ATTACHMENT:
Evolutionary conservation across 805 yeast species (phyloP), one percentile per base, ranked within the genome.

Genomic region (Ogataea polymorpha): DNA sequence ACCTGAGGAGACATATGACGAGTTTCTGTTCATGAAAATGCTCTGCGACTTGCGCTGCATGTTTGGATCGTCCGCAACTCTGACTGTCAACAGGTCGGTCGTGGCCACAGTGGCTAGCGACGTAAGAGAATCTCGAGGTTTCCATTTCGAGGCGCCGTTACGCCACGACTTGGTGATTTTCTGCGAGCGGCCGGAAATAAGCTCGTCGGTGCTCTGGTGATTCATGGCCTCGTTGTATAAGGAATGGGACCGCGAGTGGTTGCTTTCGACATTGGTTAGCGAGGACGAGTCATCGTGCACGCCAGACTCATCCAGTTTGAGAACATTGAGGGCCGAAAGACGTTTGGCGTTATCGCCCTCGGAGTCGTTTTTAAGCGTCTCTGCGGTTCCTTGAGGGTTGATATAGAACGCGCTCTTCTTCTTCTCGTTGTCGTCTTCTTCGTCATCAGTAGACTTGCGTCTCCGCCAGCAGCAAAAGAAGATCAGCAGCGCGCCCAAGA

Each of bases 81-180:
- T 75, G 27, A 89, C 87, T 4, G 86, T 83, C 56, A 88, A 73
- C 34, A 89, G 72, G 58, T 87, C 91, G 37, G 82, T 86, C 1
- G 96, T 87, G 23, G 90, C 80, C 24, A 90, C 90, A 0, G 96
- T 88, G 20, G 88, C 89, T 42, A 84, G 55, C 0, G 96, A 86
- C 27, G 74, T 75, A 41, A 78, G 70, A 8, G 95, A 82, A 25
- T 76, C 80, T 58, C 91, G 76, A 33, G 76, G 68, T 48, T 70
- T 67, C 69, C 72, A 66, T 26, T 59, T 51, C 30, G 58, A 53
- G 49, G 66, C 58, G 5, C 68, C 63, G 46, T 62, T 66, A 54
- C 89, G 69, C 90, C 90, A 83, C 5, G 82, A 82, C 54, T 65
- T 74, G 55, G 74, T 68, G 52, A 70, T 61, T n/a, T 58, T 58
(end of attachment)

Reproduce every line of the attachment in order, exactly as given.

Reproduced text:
Evolutionary conservation across 805 yeast species (phyloP), one percentile per base, ranked within the genome.

Genomic region (Ogataea polymorpha): DNA sequence ACCTGAGGAGACATATGACGAGTTTCTGTTCATGAAAATGCTCTGCGACTTGCGCTGCATGTTTGGATCGTCCGCAACTCTGACTGTCAACAGGTCGGTCGTGGCCACAGTGGCTAGCGACGTAAGAGAATCTCGAGGTTTCCATTTCGAGGCGCCGTTACGCCACGACTTGGTGATTTTCTGCGAGCGGCCGGAAATAAGCTCGTCGGTGCTCTGGTGATTCATGGCCTCGTTGTATAAGGAATGGGACCGCGAGTGGTTGCTTTCGACATTGGTTAGCGAGGACGAGTCATCGTGCACGCCAGACTCATCCAGTTTGAGAACATTGAGGGCCGAAAGACGTTTGGCGTTATCGCCCTCGGAGTCGTTTTTAAGCGTCTCTGCGGTTCCTTGAGGGTTGATATAGAACGCGCTCTTCTTCTTCTCGTTGTCGTCTTCTTCGTCATCAGTAGACTTGCGTCTCCGCCAGCAGCAAAAGAAGATCAGCAGCGCGCCCAAGA

Each of bases 81-180:
- T 75, G 27, A 89, C 87, T 4, G 86, T 83, C 56, A 88, A 73
- C 34, A 89, G 72, G 58, T 87, C 91, G 37, G 82, T 86, C 1
- G 96, T 87, G 23, G 90, C 80, C 24, A 90, C 90, A 0, G 96
- T 88, G 20, G 88, C 89, T 42, A 84, G 55, C 0, G 96, A 86
- C 27, G 74, T 75, A 41, A 78, G 70, A 8, G 95, A 82, A 25
- T 76, C 80, T 58, C 91, G 76, A 33, G 76, G 68, T 48, T 70
- T 67, C 69, C 72, A 66, T 26, T 59, T 51, C 30, G 58, A 53
- G 49, G 66, C 58, G 5, C 68, C 63, G 46, T 62, T 66, A 54
- C 89, G 69, C 90, C 90, A 83, C 5, G 82, A 82, C 54, T 65
- T 74, G 55, G 74, T 68, G 52, A 70, T 61, T n/a, T 58, T 58